Doors slammed shut in the cellar. Another heavy latch thudded home. Soon, two pairs of footfalls padded up from its depths.

The Vicar ran a shaking hand through his blond bowl. “Secured down below.”

“Barely,” the Innkeeper added.

The Taverness and the Cleric trotted downstairs to join the group.

The lawman wiped his forehead on a sleeve of his shirt. “Forced them out here as well.”

The Taverness tossed her white mane over a shoulder. “We’ll need a better solution. This won’t hold forever.”

Kannen moved before the Stranger and squared her shoulders. “Their crud flows through you. How do we kill them?”

His keen gray eyes surveyed the room. “If we can survive until the daylight, this will all end.”

“They want your stone.” The Taverness set a hand on a cocked hip. “I say we toss him out into the horde.”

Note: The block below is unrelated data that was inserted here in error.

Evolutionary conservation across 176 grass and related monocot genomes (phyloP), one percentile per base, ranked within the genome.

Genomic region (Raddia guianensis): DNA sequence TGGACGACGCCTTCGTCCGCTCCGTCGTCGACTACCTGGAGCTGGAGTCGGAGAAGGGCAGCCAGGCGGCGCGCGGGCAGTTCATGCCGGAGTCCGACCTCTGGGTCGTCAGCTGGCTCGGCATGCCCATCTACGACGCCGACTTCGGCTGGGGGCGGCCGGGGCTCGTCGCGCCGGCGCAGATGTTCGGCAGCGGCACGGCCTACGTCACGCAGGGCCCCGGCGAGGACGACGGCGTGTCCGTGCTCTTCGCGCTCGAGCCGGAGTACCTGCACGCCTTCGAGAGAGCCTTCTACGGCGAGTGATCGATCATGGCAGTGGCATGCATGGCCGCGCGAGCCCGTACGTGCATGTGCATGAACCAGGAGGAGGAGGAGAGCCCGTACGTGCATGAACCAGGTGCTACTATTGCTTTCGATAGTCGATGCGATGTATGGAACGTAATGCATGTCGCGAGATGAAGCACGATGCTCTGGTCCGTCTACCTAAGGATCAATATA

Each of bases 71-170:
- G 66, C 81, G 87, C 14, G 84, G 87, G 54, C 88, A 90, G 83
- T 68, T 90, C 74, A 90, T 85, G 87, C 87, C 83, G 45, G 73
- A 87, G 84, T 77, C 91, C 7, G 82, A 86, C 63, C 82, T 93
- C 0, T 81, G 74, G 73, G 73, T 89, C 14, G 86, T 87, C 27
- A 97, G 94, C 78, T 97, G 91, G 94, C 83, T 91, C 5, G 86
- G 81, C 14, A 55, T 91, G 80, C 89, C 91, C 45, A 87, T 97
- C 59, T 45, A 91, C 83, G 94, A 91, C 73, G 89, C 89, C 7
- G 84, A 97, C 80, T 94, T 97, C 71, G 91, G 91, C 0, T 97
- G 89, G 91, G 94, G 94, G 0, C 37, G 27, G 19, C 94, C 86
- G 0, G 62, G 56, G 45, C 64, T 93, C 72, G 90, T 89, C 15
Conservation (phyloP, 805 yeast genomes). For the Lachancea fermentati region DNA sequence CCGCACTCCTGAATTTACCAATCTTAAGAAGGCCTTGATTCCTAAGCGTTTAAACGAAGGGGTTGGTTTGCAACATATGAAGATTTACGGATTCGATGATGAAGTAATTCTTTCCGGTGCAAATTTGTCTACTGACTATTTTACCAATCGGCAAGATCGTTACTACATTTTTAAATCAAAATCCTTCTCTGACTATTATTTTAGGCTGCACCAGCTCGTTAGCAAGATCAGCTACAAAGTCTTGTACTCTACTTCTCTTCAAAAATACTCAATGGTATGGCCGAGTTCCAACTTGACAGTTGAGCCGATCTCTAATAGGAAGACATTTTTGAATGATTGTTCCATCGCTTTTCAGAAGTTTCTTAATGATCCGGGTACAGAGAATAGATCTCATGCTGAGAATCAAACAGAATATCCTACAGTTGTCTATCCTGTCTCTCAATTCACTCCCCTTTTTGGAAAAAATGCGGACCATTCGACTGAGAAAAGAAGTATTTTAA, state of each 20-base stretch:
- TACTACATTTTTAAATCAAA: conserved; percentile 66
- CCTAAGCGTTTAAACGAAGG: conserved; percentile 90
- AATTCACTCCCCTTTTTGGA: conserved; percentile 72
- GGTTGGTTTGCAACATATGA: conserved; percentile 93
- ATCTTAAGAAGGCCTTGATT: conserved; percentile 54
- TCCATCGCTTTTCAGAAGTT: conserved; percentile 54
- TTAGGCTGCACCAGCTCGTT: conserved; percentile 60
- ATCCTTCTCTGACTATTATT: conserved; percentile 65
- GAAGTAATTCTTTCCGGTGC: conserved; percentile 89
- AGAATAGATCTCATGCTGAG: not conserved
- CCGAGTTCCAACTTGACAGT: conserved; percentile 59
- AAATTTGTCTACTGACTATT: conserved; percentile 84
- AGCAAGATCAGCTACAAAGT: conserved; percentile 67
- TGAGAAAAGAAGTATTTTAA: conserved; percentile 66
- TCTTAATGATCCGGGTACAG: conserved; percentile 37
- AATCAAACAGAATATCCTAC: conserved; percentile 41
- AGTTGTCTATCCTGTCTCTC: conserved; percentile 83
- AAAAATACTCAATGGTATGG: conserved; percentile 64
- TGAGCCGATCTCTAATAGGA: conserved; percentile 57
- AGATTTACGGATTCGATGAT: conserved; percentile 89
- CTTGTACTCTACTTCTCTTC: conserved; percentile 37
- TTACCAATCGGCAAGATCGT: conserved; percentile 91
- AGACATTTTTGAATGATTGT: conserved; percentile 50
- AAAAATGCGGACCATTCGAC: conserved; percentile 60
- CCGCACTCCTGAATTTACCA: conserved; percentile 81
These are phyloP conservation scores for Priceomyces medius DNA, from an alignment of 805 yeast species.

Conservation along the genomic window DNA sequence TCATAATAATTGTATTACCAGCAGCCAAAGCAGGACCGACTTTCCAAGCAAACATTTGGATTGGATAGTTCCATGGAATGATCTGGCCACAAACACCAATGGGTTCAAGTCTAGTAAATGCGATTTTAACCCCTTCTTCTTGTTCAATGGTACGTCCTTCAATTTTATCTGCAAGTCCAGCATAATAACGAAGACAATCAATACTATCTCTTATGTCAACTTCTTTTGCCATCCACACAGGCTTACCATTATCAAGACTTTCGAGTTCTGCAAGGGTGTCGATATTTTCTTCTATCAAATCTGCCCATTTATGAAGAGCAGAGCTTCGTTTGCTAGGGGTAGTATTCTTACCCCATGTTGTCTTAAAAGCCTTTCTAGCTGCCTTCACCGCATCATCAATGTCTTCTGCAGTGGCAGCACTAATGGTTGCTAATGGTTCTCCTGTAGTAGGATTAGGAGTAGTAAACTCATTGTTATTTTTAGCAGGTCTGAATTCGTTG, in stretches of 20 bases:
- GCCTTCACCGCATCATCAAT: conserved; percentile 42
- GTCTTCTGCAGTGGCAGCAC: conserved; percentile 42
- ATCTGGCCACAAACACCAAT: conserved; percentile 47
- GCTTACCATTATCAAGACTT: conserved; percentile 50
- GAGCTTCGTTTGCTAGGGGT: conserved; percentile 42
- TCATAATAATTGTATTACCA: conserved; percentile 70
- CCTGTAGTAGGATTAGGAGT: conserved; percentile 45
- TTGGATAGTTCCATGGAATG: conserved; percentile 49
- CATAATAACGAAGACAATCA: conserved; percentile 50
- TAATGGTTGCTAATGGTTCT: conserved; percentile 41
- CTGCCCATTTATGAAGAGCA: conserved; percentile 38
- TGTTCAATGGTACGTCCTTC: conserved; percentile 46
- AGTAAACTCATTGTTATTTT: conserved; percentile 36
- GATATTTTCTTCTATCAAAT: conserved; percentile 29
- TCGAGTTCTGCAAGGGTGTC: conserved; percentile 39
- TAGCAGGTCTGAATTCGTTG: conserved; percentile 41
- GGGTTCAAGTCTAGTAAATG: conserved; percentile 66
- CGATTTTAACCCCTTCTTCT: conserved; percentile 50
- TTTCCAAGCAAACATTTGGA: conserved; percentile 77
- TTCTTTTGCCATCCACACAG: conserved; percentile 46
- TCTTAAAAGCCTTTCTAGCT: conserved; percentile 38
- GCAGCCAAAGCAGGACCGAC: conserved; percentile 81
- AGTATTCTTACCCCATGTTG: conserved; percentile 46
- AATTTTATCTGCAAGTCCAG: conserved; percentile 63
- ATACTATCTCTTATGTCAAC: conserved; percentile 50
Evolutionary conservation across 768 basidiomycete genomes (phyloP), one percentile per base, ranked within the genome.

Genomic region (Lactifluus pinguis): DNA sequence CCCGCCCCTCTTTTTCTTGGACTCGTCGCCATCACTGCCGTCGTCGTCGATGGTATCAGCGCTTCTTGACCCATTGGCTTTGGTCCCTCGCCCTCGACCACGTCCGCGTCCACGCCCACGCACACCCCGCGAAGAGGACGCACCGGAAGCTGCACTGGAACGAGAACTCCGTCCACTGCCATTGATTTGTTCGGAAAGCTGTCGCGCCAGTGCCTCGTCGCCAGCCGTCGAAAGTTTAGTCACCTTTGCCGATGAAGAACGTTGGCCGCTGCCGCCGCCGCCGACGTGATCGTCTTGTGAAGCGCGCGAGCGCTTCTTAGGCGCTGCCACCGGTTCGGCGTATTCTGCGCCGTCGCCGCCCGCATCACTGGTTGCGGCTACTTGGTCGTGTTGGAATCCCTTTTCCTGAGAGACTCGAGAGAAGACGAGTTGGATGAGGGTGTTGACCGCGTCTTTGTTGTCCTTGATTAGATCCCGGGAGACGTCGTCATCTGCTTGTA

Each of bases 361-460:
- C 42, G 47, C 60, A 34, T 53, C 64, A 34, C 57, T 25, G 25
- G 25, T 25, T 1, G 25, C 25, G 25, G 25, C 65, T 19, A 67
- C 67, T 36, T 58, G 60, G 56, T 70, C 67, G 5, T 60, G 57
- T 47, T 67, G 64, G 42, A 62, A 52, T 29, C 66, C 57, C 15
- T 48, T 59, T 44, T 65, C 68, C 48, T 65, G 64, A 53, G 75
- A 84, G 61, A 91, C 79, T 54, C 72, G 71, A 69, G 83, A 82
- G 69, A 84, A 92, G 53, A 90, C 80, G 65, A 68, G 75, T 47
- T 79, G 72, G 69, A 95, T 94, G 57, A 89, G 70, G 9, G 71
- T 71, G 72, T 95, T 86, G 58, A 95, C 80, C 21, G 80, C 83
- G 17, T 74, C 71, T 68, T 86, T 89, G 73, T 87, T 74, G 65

“That would only make matters worse for all of you.” The Stranger paced to the fireplace and turned to address the group. “Once they get it,” he parted his tunic much to the Innkeeper’s wild eyes, “they’ll be unstoppable. You all will be the first to become their slaves. The Darkwalkers will slowly tear your souls to shreds.”

The Constable glared past the Stranger’s legs and into the lapping fire. “Someone will have to go out there and light a ring around this place.”

The Stranger nodded. “That should keep them back for a time.”

Kannen and the Innkeeper exchanged furious glares. Kannen turned her attention to the Innkeeper. “I say we send her out first.”

The Innkeeper scoffed. “Me?” She shuffled toward her office. “I need to tend to the child. Find another.”

The lawman inched toward the door. “I’ll take the first watch.”

The Cleric joined him. “I’ll come with you.”